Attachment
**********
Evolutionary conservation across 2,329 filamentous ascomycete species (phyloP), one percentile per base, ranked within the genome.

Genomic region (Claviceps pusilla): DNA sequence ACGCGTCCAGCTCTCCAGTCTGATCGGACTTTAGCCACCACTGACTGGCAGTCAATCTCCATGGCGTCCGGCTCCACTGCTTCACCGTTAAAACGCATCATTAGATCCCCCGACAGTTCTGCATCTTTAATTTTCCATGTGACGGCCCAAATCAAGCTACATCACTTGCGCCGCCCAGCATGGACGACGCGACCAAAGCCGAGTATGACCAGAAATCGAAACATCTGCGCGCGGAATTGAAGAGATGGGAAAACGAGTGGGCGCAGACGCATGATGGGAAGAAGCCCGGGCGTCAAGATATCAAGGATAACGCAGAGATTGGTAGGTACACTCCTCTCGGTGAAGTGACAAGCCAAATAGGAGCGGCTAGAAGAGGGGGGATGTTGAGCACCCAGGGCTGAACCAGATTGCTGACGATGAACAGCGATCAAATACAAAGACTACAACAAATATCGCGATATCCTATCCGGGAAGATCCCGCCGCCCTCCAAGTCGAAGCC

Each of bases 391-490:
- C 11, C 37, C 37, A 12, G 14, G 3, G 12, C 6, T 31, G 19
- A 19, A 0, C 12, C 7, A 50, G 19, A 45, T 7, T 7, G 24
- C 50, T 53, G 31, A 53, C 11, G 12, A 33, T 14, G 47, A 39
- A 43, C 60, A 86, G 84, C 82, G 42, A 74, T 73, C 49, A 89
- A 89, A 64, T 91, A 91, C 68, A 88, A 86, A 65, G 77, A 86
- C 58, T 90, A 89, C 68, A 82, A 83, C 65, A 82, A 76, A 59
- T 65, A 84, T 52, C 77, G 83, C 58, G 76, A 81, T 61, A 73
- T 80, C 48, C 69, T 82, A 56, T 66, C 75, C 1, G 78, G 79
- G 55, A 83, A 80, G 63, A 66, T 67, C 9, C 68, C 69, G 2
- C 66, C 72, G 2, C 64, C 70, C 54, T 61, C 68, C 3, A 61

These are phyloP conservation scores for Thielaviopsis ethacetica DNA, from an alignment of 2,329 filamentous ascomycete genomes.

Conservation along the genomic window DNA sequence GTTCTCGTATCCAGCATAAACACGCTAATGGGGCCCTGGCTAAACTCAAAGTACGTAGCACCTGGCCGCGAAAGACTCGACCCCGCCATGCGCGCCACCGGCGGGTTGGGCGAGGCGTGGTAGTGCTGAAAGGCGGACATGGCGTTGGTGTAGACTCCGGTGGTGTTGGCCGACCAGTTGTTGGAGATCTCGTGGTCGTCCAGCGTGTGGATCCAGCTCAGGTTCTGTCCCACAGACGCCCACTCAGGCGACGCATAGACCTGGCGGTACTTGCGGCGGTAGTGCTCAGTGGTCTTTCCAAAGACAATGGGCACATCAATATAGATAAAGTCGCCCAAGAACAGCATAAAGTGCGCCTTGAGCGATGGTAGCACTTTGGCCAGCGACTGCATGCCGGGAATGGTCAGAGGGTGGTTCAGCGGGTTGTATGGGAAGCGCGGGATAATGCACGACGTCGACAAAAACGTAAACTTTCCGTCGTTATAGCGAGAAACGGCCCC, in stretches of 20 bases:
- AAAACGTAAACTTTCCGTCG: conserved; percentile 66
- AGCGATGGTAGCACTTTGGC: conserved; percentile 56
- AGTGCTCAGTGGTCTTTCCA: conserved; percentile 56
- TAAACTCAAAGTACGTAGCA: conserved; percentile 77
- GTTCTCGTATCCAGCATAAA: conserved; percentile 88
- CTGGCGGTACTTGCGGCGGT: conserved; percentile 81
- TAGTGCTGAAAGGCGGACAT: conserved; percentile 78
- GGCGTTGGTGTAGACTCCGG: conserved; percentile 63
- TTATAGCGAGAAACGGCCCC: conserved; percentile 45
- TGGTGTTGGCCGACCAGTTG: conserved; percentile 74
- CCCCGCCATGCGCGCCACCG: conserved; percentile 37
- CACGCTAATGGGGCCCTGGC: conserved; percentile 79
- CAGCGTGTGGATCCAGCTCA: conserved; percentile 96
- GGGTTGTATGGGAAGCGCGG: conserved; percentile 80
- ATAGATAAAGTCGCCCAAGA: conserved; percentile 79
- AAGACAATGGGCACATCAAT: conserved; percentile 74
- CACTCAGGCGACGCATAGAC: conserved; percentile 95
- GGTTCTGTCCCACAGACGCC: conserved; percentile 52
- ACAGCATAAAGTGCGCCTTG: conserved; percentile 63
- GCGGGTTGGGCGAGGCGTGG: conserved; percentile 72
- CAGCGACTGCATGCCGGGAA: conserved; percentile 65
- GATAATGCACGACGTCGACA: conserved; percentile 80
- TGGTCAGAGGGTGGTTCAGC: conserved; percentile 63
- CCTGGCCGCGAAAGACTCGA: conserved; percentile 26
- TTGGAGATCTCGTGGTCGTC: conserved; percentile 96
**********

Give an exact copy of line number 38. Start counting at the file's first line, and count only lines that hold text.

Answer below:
- TGGTCAGAGGGTGGTTCAGC: conserved; percentile 63